Probably the growth of production has been the most spectacular in the steel industry. At present the average capacity of steel plants varies between 500,000 and several million tons. A steel complex of 800,000 tons actually requires only half the investment per ton that is necessary for a plant of 200,000 tons capacity. In the classical production route, especially for flat products (strips, sheets and plates), the economies of scale are very important, but much less important in the new process of direct reduction, in so far as it is possible to increase the production capacity simply by adding equipment for ore reduction, and electric furnaces. In common with copper and bauxite, the extent of the steel industry tended to stabilize during the 1970s. Recent technological progress allows for greater flexibility of production scales and lowers the minimal technical size of plants.
Increased production made necessary the introduction of techniques for upgrading the ores before processing them into metal products. These techniques were first designed for copper, which, compared to other minerals, has the lowest metal content. Iron ores have different grades, but very rarely lower than 40%, and the grade for bauxite ores usually varies between 45% and 60%. Copper fields, however, are qualitatively much poorer, whether of porphyric deposits with a maximum metal content of 7% or stratified deposits with a maximum metal content of 15%; the average grade of most deposits is still lower. Yet progress in ore-upgrading technology has been more important for iron ore. Increasing the size of blast furnaces and the application of stricter operational standards resulted in the development of techniques for preparing and upgrading the ores before they can be used to produce pig iron and steel.
Progress in ore-upgrading technology made it feasible to exploit low grade deposits, and this, along with increased production, reduced the unit costs of mineral extraction. The mineral fields located in the developed countries usually produce lower grade ore. Such technology, therefore, reduces Western countries, dependence upon Third World fields. In France, West Germany and Britain there are large deposits of very poor haematite iron ore which would have been very difficult to exploit in the absence of ore-upgrading techniques; the same is true of the huge taconite iron ore resources in the United States.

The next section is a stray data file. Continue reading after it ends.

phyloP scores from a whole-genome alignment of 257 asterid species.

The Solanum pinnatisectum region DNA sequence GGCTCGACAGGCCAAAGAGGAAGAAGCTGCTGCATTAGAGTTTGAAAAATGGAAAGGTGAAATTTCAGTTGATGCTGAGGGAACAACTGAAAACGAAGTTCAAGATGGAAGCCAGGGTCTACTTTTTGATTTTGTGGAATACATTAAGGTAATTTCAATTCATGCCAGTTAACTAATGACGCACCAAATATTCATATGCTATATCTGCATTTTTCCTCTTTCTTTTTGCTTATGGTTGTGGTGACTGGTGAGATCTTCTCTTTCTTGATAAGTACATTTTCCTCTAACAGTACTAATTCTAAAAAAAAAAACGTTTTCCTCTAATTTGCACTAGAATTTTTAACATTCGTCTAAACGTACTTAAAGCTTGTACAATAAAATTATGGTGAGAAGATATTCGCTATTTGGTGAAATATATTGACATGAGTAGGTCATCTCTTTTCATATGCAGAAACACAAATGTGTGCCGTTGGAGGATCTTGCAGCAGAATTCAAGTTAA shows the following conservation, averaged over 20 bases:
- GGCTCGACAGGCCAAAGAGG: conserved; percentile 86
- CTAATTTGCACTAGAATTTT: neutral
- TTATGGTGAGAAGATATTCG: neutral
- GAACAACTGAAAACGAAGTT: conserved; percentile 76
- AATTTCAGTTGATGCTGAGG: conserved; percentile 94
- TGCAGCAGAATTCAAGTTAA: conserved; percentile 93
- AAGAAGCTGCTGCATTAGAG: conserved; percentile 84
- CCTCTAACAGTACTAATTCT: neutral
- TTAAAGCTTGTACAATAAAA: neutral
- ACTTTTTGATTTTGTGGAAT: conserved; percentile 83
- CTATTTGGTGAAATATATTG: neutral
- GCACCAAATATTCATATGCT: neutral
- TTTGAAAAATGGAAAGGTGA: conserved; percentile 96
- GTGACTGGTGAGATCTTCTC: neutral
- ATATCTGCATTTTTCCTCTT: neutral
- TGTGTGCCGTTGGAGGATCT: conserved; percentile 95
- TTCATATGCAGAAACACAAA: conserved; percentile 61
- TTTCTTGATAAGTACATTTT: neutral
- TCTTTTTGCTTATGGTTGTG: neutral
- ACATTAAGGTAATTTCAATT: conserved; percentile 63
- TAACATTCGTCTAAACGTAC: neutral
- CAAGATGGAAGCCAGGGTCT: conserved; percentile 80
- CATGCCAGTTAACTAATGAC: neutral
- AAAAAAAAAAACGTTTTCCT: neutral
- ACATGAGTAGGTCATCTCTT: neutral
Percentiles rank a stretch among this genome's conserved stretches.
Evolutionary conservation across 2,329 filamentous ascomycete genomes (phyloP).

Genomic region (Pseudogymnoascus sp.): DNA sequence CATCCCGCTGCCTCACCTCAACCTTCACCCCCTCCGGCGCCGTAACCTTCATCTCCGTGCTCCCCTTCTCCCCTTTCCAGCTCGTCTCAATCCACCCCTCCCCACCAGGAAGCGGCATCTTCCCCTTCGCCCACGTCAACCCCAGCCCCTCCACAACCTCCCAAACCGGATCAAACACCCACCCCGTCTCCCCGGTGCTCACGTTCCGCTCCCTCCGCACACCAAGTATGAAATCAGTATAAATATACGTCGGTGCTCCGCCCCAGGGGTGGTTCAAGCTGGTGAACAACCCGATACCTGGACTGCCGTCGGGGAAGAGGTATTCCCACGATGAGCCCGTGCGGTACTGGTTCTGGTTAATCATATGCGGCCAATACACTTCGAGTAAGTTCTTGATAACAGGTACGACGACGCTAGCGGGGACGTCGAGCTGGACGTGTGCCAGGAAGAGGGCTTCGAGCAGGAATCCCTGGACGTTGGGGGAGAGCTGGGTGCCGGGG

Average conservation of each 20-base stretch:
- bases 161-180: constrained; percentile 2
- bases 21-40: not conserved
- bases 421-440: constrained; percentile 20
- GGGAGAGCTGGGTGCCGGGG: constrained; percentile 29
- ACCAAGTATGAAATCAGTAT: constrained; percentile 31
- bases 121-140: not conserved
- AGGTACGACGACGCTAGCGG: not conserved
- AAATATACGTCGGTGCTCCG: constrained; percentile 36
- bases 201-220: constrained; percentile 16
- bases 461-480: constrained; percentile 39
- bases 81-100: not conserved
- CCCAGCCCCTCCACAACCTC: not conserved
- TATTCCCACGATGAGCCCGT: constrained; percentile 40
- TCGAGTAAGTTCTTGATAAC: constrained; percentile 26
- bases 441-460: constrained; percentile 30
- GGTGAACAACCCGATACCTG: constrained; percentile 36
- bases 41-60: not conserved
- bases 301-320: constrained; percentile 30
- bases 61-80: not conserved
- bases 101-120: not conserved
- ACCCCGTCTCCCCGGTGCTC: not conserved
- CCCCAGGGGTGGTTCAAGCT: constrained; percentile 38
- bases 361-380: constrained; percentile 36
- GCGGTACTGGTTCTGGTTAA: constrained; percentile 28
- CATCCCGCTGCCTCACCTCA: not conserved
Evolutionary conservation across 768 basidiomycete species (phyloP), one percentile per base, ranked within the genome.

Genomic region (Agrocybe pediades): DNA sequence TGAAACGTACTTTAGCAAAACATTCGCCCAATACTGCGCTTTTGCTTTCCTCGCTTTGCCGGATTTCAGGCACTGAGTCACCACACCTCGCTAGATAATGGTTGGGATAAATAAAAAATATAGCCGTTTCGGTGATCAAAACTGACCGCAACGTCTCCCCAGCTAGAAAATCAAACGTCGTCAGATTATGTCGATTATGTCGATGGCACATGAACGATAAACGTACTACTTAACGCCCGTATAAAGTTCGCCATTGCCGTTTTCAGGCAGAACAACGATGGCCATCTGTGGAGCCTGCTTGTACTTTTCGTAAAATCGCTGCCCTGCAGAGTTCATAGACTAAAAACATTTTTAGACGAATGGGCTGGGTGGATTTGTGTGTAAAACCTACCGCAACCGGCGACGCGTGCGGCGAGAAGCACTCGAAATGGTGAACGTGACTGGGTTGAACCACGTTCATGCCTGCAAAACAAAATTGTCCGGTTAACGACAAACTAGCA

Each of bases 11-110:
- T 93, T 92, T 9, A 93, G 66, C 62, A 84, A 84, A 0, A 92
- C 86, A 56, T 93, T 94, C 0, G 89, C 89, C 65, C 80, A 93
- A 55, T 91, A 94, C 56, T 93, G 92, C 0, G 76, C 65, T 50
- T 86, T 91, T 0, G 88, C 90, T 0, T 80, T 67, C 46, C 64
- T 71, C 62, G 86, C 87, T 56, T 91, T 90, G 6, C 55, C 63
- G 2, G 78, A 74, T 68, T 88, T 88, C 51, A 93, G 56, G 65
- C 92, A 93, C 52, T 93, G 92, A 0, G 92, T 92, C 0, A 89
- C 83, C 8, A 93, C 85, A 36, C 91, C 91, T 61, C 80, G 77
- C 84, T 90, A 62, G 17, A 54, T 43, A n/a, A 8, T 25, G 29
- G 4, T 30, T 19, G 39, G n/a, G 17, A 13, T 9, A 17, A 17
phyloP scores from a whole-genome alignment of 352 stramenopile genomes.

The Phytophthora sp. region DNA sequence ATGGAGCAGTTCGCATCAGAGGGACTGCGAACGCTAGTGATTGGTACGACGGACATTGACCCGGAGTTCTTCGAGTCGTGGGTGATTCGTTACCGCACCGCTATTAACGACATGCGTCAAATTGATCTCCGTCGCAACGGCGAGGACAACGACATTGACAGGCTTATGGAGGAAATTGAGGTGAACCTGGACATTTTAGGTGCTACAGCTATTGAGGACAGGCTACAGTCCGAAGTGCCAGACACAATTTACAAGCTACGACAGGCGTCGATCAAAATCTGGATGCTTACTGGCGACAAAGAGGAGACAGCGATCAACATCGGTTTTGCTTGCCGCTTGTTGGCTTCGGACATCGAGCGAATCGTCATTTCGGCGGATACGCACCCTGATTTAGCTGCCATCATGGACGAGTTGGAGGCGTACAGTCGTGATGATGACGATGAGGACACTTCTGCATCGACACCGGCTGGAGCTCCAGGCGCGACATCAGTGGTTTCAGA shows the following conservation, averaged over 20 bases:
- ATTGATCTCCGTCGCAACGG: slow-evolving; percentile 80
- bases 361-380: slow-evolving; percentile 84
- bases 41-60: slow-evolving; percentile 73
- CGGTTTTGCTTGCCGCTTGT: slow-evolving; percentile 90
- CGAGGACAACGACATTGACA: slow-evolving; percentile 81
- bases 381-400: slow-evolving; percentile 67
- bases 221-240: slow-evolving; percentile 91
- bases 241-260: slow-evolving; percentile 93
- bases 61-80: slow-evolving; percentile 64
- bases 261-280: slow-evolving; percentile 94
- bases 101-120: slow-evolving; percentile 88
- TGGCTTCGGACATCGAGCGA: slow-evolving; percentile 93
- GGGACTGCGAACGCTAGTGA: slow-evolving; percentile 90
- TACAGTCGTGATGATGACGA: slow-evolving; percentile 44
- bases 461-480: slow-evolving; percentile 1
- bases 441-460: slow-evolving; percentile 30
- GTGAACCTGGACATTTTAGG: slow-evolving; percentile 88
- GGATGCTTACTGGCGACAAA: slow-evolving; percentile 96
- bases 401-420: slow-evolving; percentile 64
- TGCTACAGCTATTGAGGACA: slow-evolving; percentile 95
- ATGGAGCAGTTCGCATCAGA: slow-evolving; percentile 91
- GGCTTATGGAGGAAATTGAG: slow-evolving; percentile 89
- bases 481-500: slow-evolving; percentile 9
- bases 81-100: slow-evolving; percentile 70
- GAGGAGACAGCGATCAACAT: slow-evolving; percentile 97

When the ore is extracted it must then be upgraded or concentrated, and processed into metal. This stage is defined as metallurgy, while mining is concerned with extracting the ore.
The metallurgy of copper, bauxite and iron ore are founded on the same principle of progressive ore refining to obtain the metal. (Uranium technology, however, is very specific.) Both copper and bauxite metallurgy encompass two distinct phases: smelting the ore in order to obtain a product with very high metal content; and the electrolytic refining of this product to obtain pure metal. Unlike in the steel industry, no major innovation has been introduced in the copper or bauxite industries since the Second World War. The furnace is the central element of the smelting plant, and different types of furnace equip the different types of smelters. Three furnaces, which have been introduced at different times, at present represent the three technical processes of smelting. The oldest is the blast furnace, quite obsolete today but still in operation in about ten smelters in Africa, Canada and Japan. It has been progressively replaced by the reverberatory furnace, which is now the one most widely used. The most recent - the electric furnace - is in operation in only 15 plants, including those which process mixed ores of copper and nickel. Its diffusion has, of course, been limited by the rising price of energy in the recent period, but its use could develop, in so far as it is less dependent on considerations of minimum size.
The processing of bauxite into alumina is based on the Bayer process which was introduced as early as 1897. Between two and three tons of bauxite ore are needed to obtain one ton of alumina. The Bayer process works differently according to the type of ore; briefly, there is a European process for European bauxite and an American one for the types of ore found in the Caribbean, South America, Australia and Africa. This heterogeneity of the mineral is a source of technical rigidities: the smelters are designed for one specific type of ore and adaptation for other types entails additional costs.
In copper and bauxite metallurgy, smelting the ore gives a semi-finished product that has to be refined in order to obtain the pure metal. Smelting copper ore, after it has been concentrated and upgraded, produces the blister, with a metal content of 98.5% against 20% to 30% for concentrates. The copper blister is first pre-refined to get copper anodes, which have a metal content of 99.5%; these anodes are then refined by an electrolytic process to obtain copper cathodes, which have a metal content of 99.99% and represent the copper metal in its pure form.